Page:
Simon Harris,1 Marc Gillett,1 Pernille Hammelsoe,1 Tim Smith1
The main objective of this study is to generate market intelligence on author demand for double-blind peer review (DBPR) in areas of study where single-blind review is the norm, namely, materials science and biomedical physics and/or engineering. In addition to assessing authors’ perception of the double-blind model and their satisfaction with the process, the pilot study will also collect data to compare operational aspects of the peer-review process between the single-blind and double-blind models.
Alternative submission and peer review sites have been set up for the journals Materials Research Express (MRX) and Biomedical Physics & Engineering Express (BPEX). Authors are able to choose between submitting an article for double-blind or single-blind review. Authors are responsible for anonymizing their manuscript before submitting it for DBPR. The pilot scheme runs for 1 year, from January 2017 to December 2017. A full analysis of data will take place after 6 months, and the final analysis will take place after 12 months. The percentage of the total of direct submissions to each journal that are submitted for DBPR will be measured and reported. This uptake figure is the primary measure of this study, and prior to the study a significant uptake threshold was set at 10% for MRX and 20% for BPEX. Surveys to submitting authors at the final decision stage measure satisfaction levels with the DBPR process and will be compared with single-blind author satisfaction levels. Double-blind authors are also asked why they chose DBPR rather than single-blind peer review.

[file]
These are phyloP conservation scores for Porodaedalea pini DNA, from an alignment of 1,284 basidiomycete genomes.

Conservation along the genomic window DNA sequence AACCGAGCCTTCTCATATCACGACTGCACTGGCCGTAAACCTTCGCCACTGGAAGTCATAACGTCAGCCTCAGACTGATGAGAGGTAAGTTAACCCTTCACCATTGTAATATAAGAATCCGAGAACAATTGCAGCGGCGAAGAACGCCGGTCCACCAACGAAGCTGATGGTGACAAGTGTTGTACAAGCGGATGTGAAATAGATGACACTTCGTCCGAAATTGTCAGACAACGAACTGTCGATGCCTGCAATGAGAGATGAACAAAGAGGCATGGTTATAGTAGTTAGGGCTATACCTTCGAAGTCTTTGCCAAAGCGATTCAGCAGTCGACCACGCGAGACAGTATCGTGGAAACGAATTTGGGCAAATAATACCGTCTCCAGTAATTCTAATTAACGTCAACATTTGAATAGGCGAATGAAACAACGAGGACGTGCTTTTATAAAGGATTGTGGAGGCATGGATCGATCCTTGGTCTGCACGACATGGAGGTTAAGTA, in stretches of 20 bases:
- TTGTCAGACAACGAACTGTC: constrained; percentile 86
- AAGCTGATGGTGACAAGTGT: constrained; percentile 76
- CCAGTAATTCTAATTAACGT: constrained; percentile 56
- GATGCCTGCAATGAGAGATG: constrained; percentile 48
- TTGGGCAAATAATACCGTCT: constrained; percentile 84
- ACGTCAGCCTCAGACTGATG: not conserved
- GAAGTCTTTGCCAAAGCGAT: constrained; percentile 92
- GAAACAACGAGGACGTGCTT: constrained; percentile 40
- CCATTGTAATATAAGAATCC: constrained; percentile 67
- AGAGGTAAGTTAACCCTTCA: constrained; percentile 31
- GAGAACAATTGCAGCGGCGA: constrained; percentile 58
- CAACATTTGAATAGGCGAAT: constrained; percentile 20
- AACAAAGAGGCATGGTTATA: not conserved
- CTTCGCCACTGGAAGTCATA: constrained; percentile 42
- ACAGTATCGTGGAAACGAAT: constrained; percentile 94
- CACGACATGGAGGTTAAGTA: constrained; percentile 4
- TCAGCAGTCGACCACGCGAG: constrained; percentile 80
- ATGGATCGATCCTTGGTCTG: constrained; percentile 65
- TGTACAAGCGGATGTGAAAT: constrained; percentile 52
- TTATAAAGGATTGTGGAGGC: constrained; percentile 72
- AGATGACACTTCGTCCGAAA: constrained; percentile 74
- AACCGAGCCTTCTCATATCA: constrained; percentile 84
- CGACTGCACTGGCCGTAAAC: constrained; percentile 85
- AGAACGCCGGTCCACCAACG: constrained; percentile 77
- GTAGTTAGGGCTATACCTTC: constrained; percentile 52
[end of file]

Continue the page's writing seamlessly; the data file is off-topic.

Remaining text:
Initial data from January 2017 to May 2017 show that 20% of direct submissions to MRX were double blind (137 of 677 direct submissions), and BPEX shows a similar uptake (9 of 46 submissions). Peer-review times are slightly shorter for DBPR than for SBPR. Eight authors who chose DBPR have responded to the survey, and 7 of them stated that they chose DBPR because they think it is the most fair. The average satisfaction level with the DBPR experience is 8.5 out of a 10-point scale.
These initial results suggest that there is a significant demand from authors for DBPR in these communities. If anything, we feel that this study will underestimate the demand given that DBPR is voluntary and most authors submitting to these journals are not normally in the habit of anonymizing their manuscripts. Further conclusions will be drawn based on the 6-month results in July 2017, in time for the Peer Review Congress in September.
1IOP Publishing, Bristol, UK, email@example.com
Conflict of Interest Disclosures:
All authors are full-time employees of IOP Publishing. No other conflicts were reported.